That argument makes sense only in a funhouse-mirror version of competition policy. It says, in effect, that the merger will reduce competition because it will undermine anticompetitive activity.

Keep in mind that modern labor markets are not models of perfect competition. They operate under numerous government interventions, ranging from minimum labor standards to mandatory collective bargaining. The merits of those interventions are disputed, but no one disputes that they are anticompetitive. They effectively forbid labor competition on certain terms. Workers may not compete with each other by selling their services below a minimum level. And companies may not freely purchase labor at market rates when they have a union. Instead, they must negotiate terms with the union—terms that often exceed market rates.

None of this is news. Unions’ effect on competition has long been understood. As early as 1940, the Supreme Court recognized that “an elimination of price competition based on differences in labor standards is the objective of any national labor organization.” In other words, unions achieve their goals mainly by suppressing competition. That’s why courts in the early 20th century often treated unions as cartels and condemned them under state and federal antitrust laws. It was only after Congress explicitly exempted unions from antitrust—twice—that they were able to achieve something like a stable legal status.

Of course, unions are now firmly established. No one suggests that they violate modern antitrust law. But we shouldn’t mistake their legal exemption for an economic fact. In exempting unions from antitrust, Congress wasn’t suggesting that they promoted competition. Rather, it was suggesting that unbridled competition in labor markets was bad for workers. Competition led workers to sell their labor at impoverished rates; workers would scrap and claw for the chance at any job. That, at least, was the mindset of the Depression-era lawmakers who passed the NLRA and made collective bargaining America’s national labor policy.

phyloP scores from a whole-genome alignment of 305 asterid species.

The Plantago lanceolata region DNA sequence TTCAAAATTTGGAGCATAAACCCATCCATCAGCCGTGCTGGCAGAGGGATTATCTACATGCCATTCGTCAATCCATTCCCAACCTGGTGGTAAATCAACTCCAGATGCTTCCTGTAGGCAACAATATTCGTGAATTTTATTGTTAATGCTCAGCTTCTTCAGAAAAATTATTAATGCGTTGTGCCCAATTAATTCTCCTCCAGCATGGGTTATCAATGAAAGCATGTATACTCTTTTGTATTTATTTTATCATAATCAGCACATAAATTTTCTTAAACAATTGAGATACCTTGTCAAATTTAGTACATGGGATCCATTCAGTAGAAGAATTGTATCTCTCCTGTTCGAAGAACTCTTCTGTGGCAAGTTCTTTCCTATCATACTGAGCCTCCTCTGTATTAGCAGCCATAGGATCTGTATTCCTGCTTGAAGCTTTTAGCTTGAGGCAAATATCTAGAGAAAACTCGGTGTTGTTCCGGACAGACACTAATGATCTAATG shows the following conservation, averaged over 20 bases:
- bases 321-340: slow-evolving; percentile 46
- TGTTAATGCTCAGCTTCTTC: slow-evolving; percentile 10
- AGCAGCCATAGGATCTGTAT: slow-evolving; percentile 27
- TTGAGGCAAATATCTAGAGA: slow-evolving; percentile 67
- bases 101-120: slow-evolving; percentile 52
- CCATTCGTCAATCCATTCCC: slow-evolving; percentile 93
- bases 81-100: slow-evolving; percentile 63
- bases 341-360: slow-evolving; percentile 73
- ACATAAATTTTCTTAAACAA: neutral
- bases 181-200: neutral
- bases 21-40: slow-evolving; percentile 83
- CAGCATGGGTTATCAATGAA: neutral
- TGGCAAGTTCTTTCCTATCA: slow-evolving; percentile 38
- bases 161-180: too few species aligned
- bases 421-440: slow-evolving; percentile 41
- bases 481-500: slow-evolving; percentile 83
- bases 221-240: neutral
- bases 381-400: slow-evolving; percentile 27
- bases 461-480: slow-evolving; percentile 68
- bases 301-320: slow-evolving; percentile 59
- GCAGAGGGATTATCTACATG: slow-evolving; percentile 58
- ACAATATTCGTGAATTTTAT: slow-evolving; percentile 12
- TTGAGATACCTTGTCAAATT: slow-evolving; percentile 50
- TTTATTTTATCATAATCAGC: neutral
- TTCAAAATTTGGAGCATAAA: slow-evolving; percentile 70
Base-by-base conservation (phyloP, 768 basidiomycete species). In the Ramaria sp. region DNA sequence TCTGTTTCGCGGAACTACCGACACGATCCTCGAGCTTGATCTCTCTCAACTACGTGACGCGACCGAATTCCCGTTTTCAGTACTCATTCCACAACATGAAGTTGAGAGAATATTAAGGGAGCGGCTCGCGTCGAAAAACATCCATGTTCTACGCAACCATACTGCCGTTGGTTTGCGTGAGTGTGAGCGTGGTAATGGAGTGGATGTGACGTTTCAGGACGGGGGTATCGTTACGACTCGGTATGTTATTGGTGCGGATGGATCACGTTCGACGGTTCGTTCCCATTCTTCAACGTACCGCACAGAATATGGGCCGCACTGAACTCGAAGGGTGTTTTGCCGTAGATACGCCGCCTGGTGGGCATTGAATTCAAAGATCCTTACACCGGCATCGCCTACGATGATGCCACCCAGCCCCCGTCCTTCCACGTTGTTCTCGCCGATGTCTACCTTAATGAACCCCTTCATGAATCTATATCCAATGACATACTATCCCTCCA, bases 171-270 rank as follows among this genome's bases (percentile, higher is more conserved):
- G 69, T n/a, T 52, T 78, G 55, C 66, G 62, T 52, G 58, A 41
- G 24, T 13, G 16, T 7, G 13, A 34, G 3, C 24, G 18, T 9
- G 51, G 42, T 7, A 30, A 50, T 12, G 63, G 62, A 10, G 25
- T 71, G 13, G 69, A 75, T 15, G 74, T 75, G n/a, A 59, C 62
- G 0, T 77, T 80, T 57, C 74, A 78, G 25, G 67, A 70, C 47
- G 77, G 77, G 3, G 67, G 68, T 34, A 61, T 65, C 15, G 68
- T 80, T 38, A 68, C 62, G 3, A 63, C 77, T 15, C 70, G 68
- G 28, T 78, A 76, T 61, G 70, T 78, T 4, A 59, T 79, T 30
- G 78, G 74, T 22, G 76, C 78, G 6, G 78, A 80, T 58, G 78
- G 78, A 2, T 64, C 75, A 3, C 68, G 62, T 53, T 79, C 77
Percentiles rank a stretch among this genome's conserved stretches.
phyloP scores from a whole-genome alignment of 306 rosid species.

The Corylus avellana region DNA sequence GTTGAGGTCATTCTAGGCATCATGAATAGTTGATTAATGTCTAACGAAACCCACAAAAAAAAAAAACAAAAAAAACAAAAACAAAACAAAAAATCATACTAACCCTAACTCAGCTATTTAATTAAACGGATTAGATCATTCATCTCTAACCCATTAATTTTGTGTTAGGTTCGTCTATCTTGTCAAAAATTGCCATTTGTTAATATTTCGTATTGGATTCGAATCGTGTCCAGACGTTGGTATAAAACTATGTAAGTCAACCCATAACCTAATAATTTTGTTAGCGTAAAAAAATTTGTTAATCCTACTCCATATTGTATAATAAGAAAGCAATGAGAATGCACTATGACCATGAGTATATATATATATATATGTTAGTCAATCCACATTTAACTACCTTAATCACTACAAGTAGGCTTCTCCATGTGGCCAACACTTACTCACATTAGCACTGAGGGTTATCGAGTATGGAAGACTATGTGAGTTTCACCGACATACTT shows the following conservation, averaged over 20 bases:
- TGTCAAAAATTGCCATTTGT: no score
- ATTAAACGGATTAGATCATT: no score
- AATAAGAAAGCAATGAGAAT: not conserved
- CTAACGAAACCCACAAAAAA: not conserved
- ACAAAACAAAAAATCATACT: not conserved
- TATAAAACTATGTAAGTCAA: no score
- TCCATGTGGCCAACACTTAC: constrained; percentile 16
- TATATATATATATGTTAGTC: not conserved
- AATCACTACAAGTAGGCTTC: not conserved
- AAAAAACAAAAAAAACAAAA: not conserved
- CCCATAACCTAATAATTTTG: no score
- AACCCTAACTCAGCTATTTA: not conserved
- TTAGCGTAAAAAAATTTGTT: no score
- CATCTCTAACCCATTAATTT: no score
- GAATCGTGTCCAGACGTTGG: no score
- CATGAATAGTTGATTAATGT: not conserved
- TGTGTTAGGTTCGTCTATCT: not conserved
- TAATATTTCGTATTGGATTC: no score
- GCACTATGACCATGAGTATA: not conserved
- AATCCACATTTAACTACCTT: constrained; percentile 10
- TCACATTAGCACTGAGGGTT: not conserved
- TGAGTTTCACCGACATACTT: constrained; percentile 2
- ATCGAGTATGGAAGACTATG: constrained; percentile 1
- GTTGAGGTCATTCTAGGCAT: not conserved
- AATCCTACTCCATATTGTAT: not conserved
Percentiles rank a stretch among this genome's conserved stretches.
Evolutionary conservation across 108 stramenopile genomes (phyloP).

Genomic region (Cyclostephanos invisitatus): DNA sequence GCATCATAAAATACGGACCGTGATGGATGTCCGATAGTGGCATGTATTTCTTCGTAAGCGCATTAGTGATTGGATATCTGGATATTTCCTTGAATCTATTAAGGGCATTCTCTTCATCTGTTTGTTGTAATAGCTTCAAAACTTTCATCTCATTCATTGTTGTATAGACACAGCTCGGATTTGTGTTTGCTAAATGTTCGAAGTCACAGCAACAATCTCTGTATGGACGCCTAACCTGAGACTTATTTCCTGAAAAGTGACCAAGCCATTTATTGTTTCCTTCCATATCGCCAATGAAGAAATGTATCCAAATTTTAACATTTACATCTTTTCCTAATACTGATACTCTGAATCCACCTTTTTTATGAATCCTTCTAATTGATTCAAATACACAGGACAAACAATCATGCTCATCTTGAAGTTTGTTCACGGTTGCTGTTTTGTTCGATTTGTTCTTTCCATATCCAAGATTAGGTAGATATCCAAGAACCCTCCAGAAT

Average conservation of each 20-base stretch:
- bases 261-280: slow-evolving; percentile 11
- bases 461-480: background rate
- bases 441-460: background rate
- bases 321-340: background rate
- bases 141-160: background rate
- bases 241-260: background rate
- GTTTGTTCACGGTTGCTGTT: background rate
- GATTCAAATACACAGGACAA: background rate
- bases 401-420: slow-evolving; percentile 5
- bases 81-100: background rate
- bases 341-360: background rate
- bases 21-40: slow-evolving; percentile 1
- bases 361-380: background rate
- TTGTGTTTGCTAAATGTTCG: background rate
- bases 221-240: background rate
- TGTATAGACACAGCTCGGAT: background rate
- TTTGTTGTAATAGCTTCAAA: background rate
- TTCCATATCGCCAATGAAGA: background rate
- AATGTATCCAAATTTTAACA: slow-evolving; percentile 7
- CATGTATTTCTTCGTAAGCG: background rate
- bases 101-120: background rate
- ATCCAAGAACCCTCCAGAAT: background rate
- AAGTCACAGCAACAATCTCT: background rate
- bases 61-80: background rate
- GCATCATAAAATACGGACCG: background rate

The FTC simultaneously ignores that history and turns it on its head. The agency treats a deliberate exemption from competition policy as the competitive norm. It characterizes union power as a baseline market condition. It then argues that anything upsetting that baseline is anticompetitive. But union workplaces are already anticompetitive. They already operate under government interventions to suppress competition. They are no more meant to be competitive than the self-checkout lane is meant to be a full-service experience.

The FTC surely knows this. But it isn’t really suing to protect competitive labor markets. It is suing because unions oppose the deal. From the beginning, the Biden administration promised to be the most pro-union government in history. And it has followed through on that promise with a whole-of-government approach. This complaint is only the latest example. The administration may believe in labor-market competition in some abstract sense. But far more important than competition is protecting its most cherished constituency: labor unions.

Note from the Editor: The Federalist Society takes no positions on particular legal and public policy matters. Any expressions of opinion are those of the author. We welcome responses to the views presented here. To join the debate, please email us at [email protected].